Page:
Extraesophageal reflux (EER) symptoms are a subset of gastroesophageal reflux disease (GERD) that can be difficult to diagnose because of its heterogeneous nature and symptoms that overlap with other conditions.
That puts the onus on physicians to take all symptoms into account and work across disciplines to diagnose, manage, and treat the condition, according to a new clinical practice update from the American Gastroenterological Association, which was published in Clinical Gastroenterology and Hepatology.
GERD is becoming increasingly common, which in turn has led to greater awareness and consideration of EER symptoms. EER symptoms can present a challenge because they may vary considerably and are not unique to GERD. The symptoms often do not respond well to proton pump inhibitor (PPI) therapy.
EER symptoms can include cough, laryngeal hoarseness, dysphonia, pulmonary fibrosis, asthma, dental erosions/caries, sinus disease, ear disease, postnasal drip, and throat clearing. Some patients with EER symptoms do not report heartburn or regurgitation, which leaves it up to the physician to determine if acid reflux is present and contributing to symptoms.
“The concept of extraesophageal symptoms secondary to GERD is complex and often controversial, leading to diagnostic and therapeutic challenges. Several extraesophageal symptoms have been associated with GERD, although the strength of evidence to support a causal relation varies,” wrote the authors, who were led by Joan W. Chen, MD, MS, a gastroenterologist with the University of Michigan, Ann Arbor.
There is also debate over whether fluid refluxate is the source of damage that causes EER symptoms, and if so, whether it is sufficient that the fluid be acidic or that pepsin be present, or if the cause is related to neurogenic signaling and resulting inflammation. Because of these questions, a PPI trial will not necessarily provide insight into the role of acid reflux in EER symptoms.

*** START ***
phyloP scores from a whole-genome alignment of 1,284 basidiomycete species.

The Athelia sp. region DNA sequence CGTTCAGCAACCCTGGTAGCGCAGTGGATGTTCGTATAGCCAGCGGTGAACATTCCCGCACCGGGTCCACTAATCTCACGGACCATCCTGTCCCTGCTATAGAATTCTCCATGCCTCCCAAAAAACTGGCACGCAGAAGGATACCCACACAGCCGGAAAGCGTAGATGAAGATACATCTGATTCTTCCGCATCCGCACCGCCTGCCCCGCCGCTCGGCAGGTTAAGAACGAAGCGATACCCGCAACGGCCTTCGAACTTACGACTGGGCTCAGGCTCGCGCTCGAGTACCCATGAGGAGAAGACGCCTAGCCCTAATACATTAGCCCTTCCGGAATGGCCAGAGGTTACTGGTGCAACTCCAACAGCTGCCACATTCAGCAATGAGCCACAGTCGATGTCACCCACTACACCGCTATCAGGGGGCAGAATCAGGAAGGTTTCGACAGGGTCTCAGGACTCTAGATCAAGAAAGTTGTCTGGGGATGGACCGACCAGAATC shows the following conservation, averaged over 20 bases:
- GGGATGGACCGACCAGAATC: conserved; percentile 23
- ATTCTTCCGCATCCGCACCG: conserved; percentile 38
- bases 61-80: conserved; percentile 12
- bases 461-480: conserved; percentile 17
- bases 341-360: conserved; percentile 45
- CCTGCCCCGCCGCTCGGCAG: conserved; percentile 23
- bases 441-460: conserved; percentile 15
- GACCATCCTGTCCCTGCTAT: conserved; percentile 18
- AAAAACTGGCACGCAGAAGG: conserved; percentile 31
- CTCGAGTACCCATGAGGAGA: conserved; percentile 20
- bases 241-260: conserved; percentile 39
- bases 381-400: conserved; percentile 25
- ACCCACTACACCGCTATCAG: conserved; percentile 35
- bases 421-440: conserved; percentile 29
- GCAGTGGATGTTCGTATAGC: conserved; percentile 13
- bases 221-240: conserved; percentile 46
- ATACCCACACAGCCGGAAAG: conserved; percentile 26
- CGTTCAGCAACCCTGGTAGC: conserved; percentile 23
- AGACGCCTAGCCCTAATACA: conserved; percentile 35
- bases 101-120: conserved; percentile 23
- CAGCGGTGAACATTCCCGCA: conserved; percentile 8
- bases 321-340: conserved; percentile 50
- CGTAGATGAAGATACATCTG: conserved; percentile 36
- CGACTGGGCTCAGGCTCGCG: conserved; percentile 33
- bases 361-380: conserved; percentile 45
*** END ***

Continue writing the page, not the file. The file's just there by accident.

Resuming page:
To guide physicians in diagnosing and managing EER symptoms, the authors created 10 advice statements based on a review of the published literature and expert opinion.
Best practice advice 1: The authors emphasized that gastroenterologists need to be aware of the potential extraesophageal symptoms of GERD. They should inquire with GERD patients to determine if laryngitis, chronic cough, asthma, and dental erosions are present.
Best practice advice 2: Consider a multidisciplinary approach to EER manifestations. Cases may require input from non-GI specialties. Tests performed by other specialists, such as bronchoscopy, thoracic imaging, or laryngoscopy, should be taken into account, since patients will also seek out multiple specialists to address their symptoms.
Best practice advice 3: There is no specific diagnostic test available to determine if GER is the cause of EER symptoms. Instead, physicians should interpret patient symptoms, response to GER therapy, and input from endoscopy and reflux tests.
Best practice advice 4: Rather than subject the patient to the cost and potential for even rare adverse events of a PPI trial, physicians should first consider conducting reflux testing. A PPI trial has clinical value but is insufficient on its own to help diagnose or manage EER. Initial single-dose PPI trial, titrating up to twice daily in those with typical GERD symptoms, is reasonable.